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Shortage of Programs for Adults with Developmental Disabilities; Guest Blog by Crawford Dedman, Special Education Consultant
Shortage of Programs for Adults with Developmental Disabilities
Lately I have been thinking a lot about what happens to students with developmental disabilities when they become adults and leave the education system.
In the province of Ontario, these students are able to attend school up to the age of 21. The reality is that many of these students will not graduate from secondary school. Some graduate and go on to the workplace or post-secondary education (i.e. apprenticeship, college and university programs). For these students, if they have the right supports in place they can manage this transition successfully. However, the students I am concerned about are the ones that do not graduate and have a difficult time transitioning to work and independent living.
Recently I had the opportunity to visit a day-treatment program for children and adults with Autism at the MukiBalm Treatment Centre in Toronto. The children and young adults at the centre have high-needs, including difficult behaviours and sensory needs that require high teacher and education assistant to student ratios. I had the opportunity to meet several students and staff at the centre and I thought they did a wonderful job in providing education and treatment to these students who are unable to attend their local community school.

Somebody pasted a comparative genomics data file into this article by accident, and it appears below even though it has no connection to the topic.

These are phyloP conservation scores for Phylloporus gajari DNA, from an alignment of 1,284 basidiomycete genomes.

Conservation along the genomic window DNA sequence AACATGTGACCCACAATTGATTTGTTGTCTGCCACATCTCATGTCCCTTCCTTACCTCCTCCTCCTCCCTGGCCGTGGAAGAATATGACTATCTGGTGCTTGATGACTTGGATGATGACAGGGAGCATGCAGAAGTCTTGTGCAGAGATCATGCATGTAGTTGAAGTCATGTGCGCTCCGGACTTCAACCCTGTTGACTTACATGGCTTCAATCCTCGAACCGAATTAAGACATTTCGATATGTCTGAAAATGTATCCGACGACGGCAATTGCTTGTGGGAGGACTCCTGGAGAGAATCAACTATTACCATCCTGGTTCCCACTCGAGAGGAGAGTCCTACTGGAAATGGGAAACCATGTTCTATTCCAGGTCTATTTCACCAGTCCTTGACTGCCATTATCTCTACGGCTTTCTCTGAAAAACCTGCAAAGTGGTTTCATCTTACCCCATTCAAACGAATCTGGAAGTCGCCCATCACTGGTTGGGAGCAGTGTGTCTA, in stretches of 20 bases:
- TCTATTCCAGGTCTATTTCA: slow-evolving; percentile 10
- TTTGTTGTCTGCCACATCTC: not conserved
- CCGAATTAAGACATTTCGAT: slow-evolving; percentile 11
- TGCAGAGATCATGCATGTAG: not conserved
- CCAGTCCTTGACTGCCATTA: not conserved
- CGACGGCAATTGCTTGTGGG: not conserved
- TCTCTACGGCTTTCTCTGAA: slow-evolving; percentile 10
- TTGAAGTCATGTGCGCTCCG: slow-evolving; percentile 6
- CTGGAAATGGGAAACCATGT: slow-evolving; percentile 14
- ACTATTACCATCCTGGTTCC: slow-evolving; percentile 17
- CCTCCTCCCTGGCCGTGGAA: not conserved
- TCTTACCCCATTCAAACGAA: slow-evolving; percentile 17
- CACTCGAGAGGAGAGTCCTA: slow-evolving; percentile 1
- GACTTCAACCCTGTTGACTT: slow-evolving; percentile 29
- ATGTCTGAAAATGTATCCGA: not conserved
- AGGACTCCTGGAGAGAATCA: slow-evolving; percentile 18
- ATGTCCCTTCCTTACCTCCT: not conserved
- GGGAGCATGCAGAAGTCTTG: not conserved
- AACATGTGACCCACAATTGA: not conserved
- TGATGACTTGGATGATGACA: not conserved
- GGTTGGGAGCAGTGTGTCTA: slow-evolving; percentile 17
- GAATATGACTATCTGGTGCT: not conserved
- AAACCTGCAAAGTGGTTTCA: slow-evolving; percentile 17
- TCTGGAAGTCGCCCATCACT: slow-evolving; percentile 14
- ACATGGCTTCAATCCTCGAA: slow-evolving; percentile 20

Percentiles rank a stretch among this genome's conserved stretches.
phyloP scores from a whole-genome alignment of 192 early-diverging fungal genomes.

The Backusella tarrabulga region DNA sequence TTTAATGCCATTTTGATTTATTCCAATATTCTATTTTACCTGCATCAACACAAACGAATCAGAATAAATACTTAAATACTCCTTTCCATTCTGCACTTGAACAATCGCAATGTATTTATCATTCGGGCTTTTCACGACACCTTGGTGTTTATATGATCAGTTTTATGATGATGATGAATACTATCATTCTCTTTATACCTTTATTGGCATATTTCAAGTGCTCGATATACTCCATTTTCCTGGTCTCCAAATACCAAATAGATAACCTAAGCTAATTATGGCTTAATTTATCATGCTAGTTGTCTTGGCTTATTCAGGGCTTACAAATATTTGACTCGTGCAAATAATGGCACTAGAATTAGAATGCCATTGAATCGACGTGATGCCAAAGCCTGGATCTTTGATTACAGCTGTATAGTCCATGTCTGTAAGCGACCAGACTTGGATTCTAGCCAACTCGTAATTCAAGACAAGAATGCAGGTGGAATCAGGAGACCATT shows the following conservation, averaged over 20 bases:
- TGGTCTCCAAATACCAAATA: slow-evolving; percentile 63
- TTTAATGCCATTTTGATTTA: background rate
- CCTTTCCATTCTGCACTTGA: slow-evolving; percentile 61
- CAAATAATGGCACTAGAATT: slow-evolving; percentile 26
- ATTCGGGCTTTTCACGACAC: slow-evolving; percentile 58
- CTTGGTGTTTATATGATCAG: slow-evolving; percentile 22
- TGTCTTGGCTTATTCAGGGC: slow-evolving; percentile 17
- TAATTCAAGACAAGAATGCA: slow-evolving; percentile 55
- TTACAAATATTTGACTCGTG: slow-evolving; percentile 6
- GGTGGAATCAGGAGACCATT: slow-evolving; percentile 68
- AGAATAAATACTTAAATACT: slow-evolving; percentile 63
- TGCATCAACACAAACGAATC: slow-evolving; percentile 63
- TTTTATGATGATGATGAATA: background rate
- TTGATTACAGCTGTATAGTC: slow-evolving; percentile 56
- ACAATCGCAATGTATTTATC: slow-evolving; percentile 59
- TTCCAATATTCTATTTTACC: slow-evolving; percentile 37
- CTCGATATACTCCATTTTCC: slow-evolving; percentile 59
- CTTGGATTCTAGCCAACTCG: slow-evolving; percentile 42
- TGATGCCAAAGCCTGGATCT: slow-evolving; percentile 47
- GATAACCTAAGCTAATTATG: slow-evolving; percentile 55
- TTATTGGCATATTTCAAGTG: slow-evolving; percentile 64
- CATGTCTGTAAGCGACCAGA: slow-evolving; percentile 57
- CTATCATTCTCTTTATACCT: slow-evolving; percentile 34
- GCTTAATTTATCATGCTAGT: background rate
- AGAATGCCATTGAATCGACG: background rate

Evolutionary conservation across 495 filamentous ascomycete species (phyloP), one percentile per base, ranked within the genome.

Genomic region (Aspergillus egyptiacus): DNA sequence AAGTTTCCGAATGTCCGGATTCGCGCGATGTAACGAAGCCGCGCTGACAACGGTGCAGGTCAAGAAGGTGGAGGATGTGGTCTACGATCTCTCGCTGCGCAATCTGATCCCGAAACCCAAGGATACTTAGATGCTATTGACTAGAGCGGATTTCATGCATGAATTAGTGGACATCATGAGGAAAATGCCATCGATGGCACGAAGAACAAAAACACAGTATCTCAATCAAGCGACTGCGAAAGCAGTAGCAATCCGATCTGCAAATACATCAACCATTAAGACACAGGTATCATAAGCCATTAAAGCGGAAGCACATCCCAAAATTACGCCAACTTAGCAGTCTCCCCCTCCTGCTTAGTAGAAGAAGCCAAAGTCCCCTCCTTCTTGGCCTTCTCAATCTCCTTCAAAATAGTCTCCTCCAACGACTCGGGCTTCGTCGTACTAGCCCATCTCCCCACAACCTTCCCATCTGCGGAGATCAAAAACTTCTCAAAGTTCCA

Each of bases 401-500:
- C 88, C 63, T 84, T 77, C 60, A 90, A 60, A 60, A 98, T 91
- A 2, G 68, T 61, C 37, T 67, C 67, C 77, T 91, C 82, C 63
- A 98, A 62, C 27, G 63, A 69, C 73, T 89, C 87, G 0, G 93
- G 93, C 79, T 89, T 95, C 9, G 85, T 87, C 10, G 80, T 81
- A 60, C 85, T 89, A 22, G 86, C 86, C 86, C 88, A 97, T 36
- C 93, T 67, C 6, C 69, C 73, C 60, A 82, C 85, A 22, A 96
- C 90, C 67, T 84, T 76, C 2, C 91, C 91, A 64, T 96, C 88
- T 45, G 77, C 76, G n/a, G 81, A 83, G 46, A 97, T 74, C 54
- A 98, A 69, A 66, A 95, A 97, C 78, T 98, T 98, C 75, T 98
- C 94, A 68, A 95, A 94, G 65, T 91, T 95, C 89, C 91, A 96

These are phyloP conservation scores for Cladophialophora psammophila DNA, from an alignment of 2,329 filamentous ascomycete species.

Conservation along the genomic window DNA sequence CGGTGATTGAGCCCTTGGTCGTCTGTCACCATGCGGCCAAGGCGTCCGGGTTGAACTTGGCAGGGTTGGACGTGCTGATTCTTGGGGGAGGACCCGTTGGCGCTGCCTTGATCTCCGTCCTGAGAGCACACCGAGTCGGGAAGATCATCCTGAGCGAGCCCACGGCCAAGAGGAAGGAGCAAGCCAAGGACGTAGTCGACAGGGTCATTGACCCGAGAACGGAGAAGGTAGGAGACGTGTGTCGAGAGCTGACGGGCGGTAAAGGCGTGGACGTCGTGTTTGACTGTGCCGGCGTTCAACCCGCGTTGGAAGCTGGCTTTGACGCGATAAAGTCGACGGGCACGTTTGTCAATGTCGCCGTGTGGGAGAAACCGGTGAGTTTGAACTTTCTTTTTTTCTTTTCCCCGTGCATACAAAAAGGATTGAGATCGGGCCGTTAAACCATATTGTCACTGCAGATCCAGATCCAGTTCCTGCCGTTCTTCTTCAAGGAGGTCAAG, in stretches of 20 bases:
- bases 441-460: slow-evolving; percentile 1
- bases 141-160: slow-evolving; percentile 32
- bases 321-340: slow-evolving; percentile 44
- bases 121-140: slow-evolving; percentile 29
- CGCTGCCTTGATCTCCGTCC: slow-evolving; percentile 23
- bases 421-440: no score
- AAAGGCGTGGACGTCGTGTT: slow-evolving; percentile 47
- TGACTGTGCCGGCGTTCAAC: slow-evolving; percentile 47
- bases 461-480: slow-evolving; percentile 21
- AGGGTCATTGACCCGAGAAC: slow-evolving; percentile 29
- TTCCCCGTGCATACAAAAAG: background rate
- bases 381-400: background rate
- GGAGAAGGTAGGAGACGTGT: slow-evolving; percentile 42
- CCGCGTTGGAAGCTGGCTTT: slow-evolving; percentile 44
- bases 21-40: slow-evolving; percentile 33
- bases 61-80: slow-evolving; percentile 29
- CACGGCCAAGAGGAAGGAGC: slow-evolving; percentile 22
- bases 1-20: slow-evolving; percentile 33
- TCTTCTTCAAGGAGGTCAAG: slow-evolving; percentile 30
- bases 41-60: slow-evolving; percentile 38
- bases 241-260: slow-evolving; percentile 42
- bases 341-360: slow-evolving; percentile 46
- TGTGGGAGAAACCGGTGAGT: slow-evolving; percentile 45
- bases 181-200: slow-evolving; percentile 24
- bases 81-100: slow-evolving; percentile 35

Often our focus in education is trying to figure out a student’s special education needs early in Kindergarten to Grade 3. In providing treatment programs for young children with Autism, the focus is on getting them into an Intensive Behavioural Intervention (IBI) program before the age of 6 to obtain the maximum benefit from therapy. I as well clearly support intervening early and supporting children early in life. However, when you sit down and talk with dedicated professionals that work with these young adults you get a different perspective.
The perspective I heard is that government is not doing enough to support these children and their families when they become young adults. Waiting lists are long for day programs for young adults that are not able to go onto post-secondary education and/or work. I heard stories of parents having to quit their jobs to stay home and look after their child because they are over 21 and they are on a long waiting list for an adult based program day program.